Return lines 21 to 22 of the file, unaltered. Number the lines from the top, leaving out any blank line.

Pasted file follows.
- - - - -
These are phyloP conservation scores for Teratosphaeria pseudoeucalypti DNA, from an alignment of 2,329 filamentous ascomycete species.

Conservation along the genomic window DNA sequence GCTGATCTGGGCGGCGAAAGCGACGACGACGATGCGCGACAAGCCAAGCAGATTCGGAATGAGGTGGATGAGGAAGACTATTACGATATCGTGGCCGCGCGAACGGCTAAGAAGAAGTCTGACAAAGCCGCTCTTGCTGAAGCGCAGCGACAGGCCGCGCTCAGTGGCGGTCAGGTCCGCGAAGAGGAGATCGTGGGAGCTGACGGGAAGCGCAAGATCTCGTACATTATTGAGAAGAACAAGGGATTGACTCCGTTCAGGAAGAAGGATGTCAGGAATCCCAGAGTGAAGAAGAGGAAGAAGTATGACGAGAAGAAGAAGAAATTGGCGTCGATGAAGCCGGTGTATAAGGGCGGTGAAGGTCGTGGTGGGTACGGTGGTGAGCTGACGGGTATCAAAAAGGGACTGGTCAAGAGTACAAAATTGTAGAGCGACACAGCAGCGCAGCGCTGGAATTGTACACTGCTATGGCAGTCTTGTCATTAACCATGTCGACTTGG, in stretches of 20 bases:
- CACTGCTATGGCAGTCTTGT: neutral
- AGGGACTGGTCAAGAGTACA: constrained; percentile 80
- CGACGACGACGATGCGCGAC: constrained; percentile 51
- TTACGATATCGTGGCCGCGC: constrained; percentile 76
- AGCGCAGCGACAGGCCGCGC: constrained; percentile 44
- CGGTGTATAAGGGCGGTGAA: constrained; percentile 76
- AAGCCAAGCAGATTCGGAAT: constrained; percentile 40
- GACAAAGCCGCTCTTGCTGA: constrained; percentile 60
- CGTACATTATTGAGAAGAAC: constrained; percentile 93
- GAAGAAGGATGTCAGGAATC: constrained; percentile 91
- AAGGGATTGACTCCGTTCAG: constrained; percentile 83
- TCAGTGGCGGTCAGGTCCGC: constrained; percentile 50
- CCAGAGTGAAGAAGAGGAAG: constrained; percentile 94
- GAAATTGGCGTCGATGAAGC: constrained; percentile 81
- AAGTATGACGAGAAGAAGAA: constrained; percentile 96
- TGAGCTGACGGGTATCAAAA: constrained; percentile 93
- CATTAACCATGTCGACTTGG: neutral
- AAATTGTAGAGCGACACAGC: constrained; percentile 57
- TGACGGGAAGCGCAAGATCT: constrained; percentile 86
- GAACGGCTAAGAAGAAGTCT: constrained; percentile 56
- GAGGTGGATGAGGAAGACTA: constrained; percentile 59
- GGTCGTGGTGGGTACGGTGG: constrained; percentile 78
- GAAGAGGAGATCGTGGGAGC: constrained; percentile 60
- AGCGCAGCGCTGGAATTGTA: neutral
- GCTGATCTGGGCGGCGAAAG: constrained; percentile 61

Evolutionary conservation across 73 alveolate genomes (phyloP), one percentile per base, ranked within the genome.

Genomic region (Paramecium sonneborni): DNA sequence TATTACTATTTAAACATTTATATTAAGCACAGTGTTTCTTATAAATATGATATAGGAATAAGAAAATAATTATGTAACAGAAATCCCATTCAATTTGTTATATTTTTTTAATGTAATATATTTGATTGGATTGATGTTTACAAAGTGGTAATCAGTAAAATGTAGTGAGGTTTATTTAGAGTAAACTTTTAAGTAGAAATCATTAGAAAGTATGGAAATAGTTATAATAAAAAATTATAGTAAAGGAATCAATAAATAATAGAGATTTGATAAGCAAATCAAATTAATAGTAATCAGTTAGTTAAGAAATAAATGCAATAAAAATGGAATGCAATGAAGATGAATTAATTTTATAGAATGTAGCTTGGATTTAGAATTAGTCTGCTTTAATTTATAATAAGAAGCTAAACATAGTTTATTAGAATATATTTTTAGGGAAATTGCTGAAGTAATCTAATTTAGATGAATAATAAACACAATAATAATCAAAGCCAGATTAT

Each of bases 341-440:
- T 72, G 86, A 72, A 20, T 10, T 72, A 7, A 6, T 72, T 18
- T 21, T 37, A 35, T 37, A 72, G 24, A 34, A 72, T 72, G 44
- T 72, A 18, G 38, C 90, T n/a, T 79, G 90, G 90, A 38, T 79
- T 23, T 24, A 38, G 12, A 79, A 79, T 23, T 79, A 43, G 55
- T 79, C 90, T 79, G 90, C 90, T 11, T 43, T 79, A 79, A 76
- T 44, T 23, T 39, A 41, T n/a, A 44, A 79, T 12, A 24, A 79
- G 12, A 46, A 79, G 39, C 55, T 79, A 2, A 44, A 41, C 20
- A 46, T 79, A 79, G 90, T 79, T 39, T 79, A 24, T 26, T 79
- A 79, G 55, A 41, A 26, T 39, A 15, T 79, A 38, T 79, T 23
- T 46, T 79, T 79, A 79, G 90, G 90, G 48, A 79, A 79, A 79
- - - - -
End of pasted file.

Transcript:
- TGACGGGAAGCGCAAGATCT: constrained; percentile 86
- GAACGGCTAAGAAGAAGTCT: constrained; percentile 56